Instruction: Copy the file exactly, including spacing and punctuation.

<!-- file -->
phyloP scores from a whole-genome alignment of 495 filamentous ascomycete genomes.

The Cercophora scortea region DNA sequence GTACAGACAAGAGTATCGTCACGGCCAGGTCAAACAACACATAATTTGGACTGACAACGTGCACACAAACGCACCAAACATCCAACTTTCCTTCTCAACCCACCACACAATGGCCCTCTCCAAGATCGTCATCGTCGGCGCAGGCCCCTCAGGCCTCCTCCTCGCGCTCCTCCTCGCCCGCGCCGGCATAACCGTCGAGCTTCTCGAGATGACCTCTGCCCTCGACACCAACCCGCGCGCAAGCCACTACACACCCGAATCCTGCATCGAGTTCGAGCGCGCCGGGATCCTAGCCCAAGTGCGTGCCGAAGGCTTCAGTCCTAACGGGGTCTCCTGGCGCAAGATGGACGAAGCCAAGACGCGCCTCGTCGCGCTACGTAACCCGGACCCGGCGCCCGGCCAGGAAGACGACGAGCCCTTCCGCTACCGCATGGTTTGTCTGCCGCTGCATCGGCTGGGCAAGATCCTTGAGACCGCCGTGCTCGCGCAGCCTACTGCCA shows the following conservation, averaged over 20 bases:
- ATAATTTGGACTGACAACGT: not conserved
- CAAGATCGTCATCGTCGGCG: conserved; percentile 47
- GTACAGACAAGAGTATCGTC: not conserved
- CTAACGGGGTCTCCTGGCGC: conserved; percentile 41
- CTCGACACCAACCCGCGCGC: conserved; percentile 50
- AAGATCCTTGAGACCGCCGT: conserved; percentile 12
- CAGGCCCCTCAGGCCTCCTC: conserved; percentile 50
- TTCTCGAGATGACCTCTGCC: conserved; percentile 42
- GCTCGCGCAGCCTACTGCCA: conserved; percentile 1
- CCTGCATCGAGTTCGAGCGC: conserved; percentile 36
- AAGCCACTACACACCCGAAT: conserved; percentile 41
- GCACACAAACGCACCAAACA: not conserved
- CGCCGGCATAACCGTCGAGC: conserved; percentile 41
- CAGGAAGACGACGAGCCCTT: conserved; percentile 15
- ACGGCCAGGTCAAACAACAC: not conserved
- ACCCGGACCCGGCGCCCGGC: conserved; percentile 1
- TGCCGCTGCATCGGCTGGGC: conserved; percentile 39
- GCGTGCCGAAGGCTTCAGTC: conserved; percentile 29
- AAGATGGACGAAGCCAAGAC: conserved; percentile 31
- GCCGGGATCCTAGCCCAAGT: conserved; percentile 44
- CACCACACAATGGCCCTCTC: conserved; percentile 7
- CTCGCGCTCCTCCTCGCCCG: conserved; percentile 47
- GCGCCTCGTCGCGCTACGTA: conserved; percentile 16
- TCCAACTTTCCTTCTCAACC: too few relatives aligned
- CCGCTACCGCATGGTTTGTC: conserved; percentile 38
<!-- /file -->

phyloP scores from a whole-genome alignment of 495 filamentous ascomycete genomes.

The Cercophora scortea region DNA sequence GTACAGACAAGAGTATCGTCACGGCCAGGTCAAACAACACATAATTTGGACTGACAACGTGCACACAAACGCACCAAACATCCAACTTTCCTTCTCAACCCACCACACAATGGCCCTCTCCAAGATCGTCATCGTCGGCGCAGGCCCCTCAGGCCTCCTCCTCGCGCTCCTCCTCGCCCGCGCCGGCATAACCGTCGAGCTTCTCGAGATGACCTCTGCCCTCGACACCAACCCGCGCGCAAGCCACTACACACCCGAATCCTGCATCGAGTTCGAGCGCGCCGGGATCCTAGCCCAAGTGCGTGCCGAAGGCTTCAGTCCTAACGGGGTCTCCTGGCGCAAGATGGACGAAGCCAAGACGCGCCTCGTCGCGCTACGTAACCCGGACCCGGCGCCCGGCCAGGAAGACGACGAGCCCTTCCGCTACCGCATGGTTTGTCTGCCGCTGCATCGGCTGGGCAAGATCCTTGAGACCGCCGTGCTCGCGCAGCCTACTGCCA shows the following conservation, averaged over 20 bases:
- ATAATTTGGACTGACAACGT: not conserved
- CAAGATCGTCATCGTCGGCG: conserved; percentile 47
- GTACAGACAAGAGTATCGTC: not conserved
- CTAACGGGGTCTCCTGGCGC: conserved; percentile 41
- CTCGACACCAACCCGCGCGC: conserved; percentile 50
- AAGATCCTTGAGACCGCCGT: conserved; percentile 12
- CAGGCCCCTCAGGCCTCCTC: conserved; percentile 50
- TTCTCGAGATGACCTCTGCC: conserved; percentile 42
- GCTCGCGCAGCCTACTGCCA: conserved; percentile 1
- CCTGCATCGAGTTCGAGCGC: conserved; percentile 36
- AAGCCACTACACACCCGAAT: conserved; percentile 41
- GCACACAAACGCACCAAACA: not conserved
- CGCCGGCATAACCGTCGAGC: conserved; percentile 41
- CAGGAAGACGACGAGCCCTT: conserved; percentile 15
- ACGGCCAGGTCAAACAACAC: not conserved
- ACCCGGACCCGGCGCCCGGC: conserved; percentile 1
- TGCCGCTGCATCGGCTGGGC: conserved; percentile 39
- GCGTGCCGAAGGCTTCAGTC: conserved; percentile 29
- AAGATGGACGAAGCCAAGAC: conserved; percentile 31
- GCCGGGATCCTAGCCCAAGT: conserved; percentile 44
- CACCACACAATGGCCCTCTC: conserved; percentile 7
- CTCGCGCTCCTCCTCGCCCG: conserved; percentile 47
- GCGCCTCGTCGCGCTACGTA: conserved; percentile 16
- TCCAACTTTCCTTCTCAACC: too few relatives aligned
- CCGCTACCGCATGGTTTGTC: conserved; percentile 38